Last quarter brought with it a maddening number of political ads, shocking and divisive news stories on climate change and gun laws, and mosquitoes. We hate mosquitoes. In related unpleasant news, it also apparently ushered in an era of banking Trojans that, as of this moment, shows no signs of slowing down.

First it was Emotet. But over the last couple months, Emotet has had some stiff competition. In fact, this already dangerous threat went quiet for a few weeks in October while its authors made tweaks to up the ante, adding a new module that exfiltrates email. Why? Because there’s a newer, more sophisticated banking Trojan in town attempting to penetrate business networks and giving Emotet a run for its money.

And its name is TrickBot.

TrickBot has now overtaken Emotet as our top-ranked threat for businesses, with an uptick in activity especially over the last 60 days. It’s hitting North America the hardest, with Europe, the Middle East, and Africa (EMEA) coming in a distant second. The latest surge in TrickBot activity has even prompted the National Cyber Security Centre in the UK to issue an advisory warning to organizations to prepare for attacks by immediately implementing mitigation protocols.

TrickBot features

The authors of TrickBot are agile and creative, regularly developing and rolling out new features, which is what makes this particular banking Trojan so dangerous. It’s likely why Emotet is locked in an arms race of sorts with TrickBot, competing for market share with increasingly sophisticated methods of attack and propagation.

So, what is TrickBot? Developed in 2016, TrickBot is one of the more recent banking Trojans on the market, with many of its original features inspired by Dyreza, another banking Trojan that acts as a data stealer. Besides targeting a wide array of international banks via webinjects, Trickbot can also harvest emails and credentials using the Mimikatz hack tool. Additional parlor tricks include the capability of stealing from Bitcoin wallets.

TrickBot comes in modules accompanied by a configuration file. Each module has a specific task, such as gaining persistence, propagation, stealing credentials, encryption, and so on. The C&Cs are set up on hacked wireless routers.

Infection vectors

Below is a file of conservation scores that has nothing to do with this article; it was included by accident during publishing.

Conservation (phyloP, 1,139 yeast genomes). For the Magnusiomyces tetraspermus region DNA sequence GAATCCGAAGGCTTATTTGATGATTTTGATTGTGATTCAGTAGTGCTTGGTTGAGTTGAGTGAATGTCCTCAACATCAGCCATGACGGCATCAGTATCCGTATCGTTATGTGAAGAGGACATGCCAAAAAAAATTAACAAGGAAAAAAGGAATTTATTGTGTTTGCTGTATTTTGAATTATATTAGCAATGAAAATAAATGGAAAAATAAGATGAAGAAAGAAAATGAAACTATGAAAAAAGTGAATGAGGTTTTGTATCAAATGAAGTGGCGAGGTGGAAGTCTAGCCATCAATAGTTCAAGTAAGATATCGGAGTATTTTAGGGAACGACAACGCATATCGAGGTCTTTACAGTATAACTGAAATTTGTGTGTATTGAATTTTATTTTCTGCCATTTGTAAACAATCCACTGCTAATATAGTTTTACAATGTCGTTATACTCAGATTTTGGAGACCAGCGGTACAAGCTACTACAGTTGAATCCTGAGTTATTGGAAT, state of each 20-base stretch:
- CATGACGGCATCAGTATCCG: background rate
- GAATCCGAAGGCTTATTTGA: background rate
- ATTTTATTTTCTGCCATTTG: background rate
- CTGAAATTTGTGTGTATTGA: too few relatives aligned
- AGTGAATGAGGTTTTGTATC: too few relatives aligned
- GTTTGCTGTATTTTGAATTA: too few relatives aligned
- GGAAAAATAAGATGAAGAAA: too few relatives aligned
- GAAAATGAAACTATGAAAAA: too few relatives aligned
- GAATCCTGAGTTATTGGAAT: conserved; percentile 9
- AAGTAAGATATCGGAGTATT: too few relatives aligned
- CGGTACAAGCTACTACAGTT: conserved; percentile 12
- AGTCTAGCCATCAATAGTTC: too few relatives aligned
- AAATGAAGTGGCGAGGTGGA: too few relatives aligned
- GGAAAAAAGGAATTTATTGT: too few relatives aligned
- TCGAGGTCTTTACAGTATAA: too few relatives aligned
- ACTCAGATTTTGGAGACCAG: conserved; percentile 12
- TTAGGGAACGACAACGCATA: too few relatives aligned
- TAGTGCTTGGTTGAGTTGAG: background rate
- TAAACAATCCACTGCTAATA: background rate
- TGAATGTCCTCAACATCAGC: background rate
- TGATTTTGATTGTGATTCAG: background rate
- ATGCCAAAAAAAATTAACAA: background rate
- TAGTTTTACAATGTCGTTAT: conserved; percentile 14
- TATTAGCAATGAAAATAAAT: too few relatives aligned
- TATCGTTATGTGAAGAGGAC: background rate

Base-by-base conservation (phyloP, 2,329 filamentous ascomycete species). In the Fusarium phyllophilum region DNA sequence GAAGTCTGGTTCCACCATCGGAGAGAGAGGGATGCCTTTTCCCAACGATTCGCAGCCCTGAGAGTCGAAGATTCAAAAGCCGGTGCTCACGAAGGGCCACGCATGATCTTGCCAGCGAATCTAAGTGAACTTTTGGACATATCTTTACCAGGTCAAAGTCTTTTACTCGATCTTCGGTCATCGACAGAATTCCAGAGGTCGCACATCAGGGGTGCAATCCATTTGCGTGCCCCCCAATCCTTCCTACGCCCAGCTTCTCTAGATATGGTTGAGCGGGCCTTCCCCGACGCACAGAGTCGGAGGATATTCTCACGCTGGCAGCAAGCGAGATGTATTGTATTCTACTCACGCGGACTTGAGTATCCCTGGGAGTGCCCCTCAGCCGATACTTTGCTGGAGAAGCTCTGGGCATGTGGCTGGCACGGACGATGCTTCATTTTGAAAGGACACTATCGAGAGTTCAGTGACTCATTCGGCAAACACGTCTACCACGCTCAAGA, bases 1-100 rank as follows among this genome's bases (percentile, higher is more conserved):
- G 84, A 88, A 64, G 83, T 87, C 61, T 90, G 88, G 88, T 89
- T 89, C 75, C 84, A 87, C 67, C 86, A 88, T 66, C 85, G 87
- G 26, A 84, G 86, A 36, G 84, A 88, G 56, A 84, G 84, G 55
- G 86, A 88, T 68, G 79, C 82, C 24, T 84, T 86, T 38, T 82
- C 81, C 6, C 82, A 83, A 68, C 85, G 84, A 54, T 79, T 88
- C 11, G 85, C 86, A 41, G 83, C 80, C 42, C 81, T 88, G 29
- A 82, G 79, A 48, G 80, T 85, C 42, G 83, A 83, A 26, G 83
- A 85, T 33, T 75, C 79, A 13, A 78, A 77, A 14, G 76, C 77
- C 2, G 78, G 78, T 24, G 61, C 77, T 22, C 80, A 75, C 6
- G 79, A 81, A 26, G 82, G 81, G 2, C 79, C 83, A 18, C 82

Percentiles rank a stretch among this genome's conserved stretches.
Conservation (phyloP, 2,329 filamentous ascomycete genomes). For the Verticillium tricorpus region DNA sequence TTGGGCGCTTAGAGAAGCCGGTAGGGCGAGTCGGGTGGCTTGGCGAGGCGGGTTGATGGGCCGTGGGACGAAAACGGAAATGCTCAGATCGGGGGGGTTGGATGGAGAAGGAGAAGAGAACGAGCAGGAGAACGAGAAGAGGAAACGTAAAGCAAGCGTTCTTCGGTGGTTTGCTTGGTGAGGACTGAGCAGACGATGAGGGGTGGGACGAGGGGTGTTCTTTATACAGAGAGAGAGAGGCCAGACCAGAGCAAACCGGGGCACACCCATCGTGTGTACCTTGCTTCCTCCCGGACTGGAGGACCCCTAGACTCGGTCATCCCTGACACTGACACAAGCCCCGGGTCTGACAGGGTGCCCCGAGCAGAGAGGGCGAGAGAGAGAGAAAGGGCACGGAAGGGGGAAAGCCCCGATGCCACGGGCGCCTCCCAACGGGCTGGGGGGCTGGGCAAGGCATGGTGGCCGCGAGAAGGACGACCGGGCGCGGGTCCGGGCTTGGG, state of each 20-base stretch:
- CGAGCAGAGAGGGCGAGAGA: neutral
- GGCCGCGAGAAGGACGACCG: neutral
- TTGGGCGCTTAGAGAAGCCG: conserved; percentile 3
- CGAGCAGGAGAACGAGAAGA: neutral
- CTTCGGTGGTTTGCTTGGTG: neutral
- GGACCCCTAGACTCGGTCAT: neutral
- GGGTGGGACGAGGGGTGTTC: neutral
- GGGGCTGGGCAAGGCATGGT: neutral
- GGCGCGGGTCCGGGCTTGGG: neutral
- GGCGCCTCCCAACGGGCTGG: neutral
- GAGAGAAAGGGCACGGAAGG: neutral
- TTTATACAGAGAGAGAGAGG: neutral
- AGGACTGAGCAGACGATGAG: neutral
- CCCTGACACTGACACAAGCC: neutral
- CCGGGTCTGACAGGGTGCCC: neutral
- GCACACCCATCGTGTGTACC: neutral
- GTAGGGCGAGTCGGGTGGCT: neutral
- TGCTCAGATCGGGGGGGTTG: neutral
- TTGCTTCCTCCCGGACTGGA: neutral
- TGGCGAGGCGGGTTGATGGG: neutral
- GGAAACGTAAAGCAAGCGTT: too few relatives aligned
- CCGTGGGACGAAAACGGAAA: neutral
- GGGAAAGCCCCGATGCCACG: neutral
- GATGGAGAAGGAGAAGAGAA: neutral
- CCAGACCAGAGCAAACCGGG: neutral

TrickBot is typically spread via malicious spam (malspam) campaigns—for example, spear phishing emails disguised as unpaid invoices or requests to update account information.

[caption id="attachment_26328" align="aligncenter" width="600"] Example malspam distributing TrickBot[/caption]

Other methods of propagation include embedded URLs and infected attachments, such as Microsoft Word documents with macros enabled. TrickBot is also seen as a secondary infection dropped by Emotet.

[caption id="attachment_26329" align="aligncenter" width="600"] Malicious document with macro[/caption]

And, because those stolen NSA exploits keep proving their worth, once it has infected a single endpoint, TrickBot can then spread laterally through the network using the SMB vulnerability (MS17-010), which includes either the EternalBlue, EternalRomance, or EternalChampion exploit.

Clever girl.

Impact to businesses

 The endpoint user will not notice any symptoms of a TrickBot infection. However, a network admin will likely see changes in traffic or attempts to reach out to blacklisted IPs and domains, as the malware will communicate with TrickBot’s command and control infrastructure to exfiltrate data and receive tasks.

TrickBot gains persistence by creating a Scheduled Task. And due to the way it uses the SMB vulnerability to spread through a company’s network, any infected machine on the network will re-infect machines that had been previously cleaned when they rejoin the network.

Therefore, IT teams need to isolate, patch, and remediate each infected system one-by-one. This can be a long and painstaking process that’s costly on time and resources. Much like with ransomware attacks, the best protection against a threat like TrickBot is to proactively prevent infection in the first place. However, that’s not always possible.


According to a 2018 study conducted by Osterman Research on the true cost of cybercrime, 53 percent of US organizations have experienced a phishing attack in the last year. Another 23 percent have witnessed spear phishing attacks. There’s a reason why this attack vector is so popular: It’s still incredibly effective.